On March 4, 2013, Henderson filed a demand for a speedy trial. In May, although the reasons are unclear from the record, the suppression hearing was rescheduled for June 26, 2013 and a jury trial date was scheduled for October 28, 2013. The suppression hearing occurred on the June 26 date. In October, and for reasons that are once again unclear from the record, the court entered an order rescheduling the jury trial for June 3, 2014.

On November 11, 2013, Henderson filed a pro se motion to dismiss for violating his right to a speedy trial. The hearing, from pleadings, was rescheduled by the trial court twice. It finally occurred on May 7, 2014. By that time, Henderson had filed a second pro se motion for an expert witness. At the May 7 hearing, Henderson first stated that he would like to dismiss his attorney and have a new lawyer appointed. The judge asked him to file that in writing so that the court could address it later but specifically pointed out to Henderson that such a motion would definitely delay the trial even longer, in spite of his request for a speedy trial. Henderson stated that the request was necessary and "it would just have to happen." Based on these motions requiring an ex parte hearing, the court scheduled those motions to be heard on May 12, 2014.

On May 12, Henderson filed his pro se motion for conflict counsel and the hearing went forward. Henderson there stated that he "refuse[d]" to go to trial with his appointed attorney. The circuit court converted the June trial date to a pretrial conference and stated it would have all rulings on pending motions ready and the parties would move forward accordingly. On June 3, the circuit court again stated that the drafts on rulings were complete but he needed to pass thirty days to finish. The next appearance was scheduled for July 2 but, for reasons unknown from the record, the next appearance was on August 8, 2014. At that time, the judge tendered orders denying both motions to suppress, the motion for conflict counsel, and the motion for expert witness. He stated that he still needed to issue a ruling on the motion to dismiss (the subsequent order denying was entered September 16, 2014). The next pretrial was set for October 2, 2014. The parties began scheduling a new trial but Henderson interrupted and requested that they wait to reschedule the jury trial until the next pretrial conference.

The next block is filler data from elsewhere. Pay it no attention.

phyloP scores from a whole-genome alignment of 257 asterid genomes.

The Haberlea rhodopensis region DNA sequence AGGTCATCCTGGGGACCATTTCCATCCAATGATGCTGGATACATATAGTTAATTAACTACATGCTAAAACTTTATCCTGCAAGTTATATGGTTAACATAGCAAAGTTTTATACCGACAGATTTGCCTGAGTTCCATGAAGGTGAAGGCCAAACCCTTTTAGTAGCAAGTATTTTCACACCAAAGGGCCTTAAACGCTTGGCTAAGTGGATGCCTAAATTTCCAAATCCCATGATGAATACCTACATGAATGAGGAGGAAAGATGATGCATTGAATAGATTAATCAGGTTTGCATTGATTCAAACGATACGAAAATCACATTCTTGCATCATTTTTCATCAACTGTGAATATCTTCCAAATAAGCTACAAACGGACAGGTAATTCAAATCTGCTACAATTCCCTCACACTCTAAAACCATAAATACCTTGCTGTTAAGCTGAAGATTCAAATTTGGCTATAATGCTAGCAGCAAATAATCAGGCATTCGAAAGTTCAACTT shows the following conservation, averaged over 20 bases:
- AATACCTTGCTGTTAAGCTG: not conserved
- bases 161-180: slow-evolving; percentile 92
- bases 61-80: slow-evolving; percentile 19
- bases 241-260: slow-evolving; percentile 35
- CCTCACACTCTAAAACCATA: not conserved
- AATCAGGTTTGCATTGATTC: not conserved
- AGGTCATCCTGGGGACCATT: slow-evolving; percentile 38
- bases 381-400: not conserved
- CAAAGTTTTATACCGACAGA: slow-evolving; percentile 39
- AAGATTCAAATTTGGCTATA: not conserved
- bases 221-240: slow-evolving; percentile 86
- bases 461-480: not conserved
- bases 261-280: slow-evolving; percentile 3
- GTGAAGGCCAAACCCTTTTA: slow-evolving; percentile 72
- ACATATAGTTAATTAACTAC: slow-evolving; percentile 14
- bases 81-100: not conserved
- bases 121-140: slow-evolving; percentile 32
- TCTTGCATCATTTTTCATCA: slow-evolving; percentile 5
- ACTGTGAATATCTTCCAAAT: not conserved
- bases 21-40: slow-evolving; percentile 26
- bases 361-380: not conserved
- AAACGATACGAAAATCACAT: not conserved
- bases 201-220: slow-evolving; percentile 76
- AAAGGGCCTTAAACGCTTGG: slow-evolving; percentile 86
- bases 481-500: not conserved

On September 30, Henderson filed a pro se motion to dismiss and another pro se motion to dismiss was filed on October 2, 2014. There was a pretrial conference on October 2, as scheduled, and a new jury trial was scheduled for June 23, 2015. At that appearance, Henderson stated again that he would not go to trial with his appointed attorney. Henderson filed a pro se motion to reconsider suppression on October 12, 2014. The parties appeared in court on November 14, at which time defense counsel requested that the parties have more "face to face" time with the court. The next status was scheduled for January 16, 2015. The jury trial remained scheduled for June 23, 2015. The court entered an order denying the motion to dismiss on December 22, 2014.

On January 16, 2015, the parties appeared for a status. Both attorneys stated there were no issues to address. Henderson interrupted and stated that God had told him to inform the court that he would no longer need an attorney. He reiterated that he wanted to dismiss his appointed counsel and that "the Lord will fight my cause" and "the Lord will be my defense." The court did not question much further at that time but requested that Henderson place his motion in writing for the court to address. On February 6, 2015, he filed a pro se motion to reconsider, accusing the Commonwealth of lying in a previous reply memorandum. Henderson filed his pro se motion to...

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  • Smith v. Commonwealth
    • United States
    • United States State Supreme Court (Kentucky)
    • 16 de dezembro de 2021
    ...However, the "assertion of the right to speedy trial ‘must be viewed in light of [defendant's] other conduct.’ " Henderson v. Commonwealth , 563 S.W.3d 651, 664 (Ky. 2018) (alteration in original) (quoting Dunaway , 60 S.W.3d at 571 ). In this case, the Commonwealth concedes that Smith asse......
  • Commonwealth v. Padgett, 2017-SC-000441-DG
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    • United States State Supreme Court (Kentucky)
    • 13 de dezembro de 2018
  • Ball v. Commonwealth
    • United States
    • United States State Supreme Court (Kentucky)
    • 26 de setembro de 2019
    ...of his counsel and the appointment of substitute counsel except for adequate reasons or a clear abuse by counsel." Henderson v. Commonwealth, 563 S.W.3d 651, 668 (Ky. 2018) (citing Henderson v. Commonwealth, 636 S.W.2d 648, 651 (Ky. 1982)). Thus, "[w]hen an indigent defendant seeks to chang......
  • Smith v. Commonwealth
    • United States
    • United States State Supreme Court (Kentucky)
    • 16 de dezembro de 2021
    ...the "assertion of the right to speedy trial 'must be viewed in light of [defendant's] other conduct.'" Henderson v. Commonwealth, 563 S.W.3d 651, 664 (Ky. 2018) (alteration in original) (quoting Dunaway, 60 S.W.3d at 571). In this case, the Commonwealth concedes that Smith asserted his righ......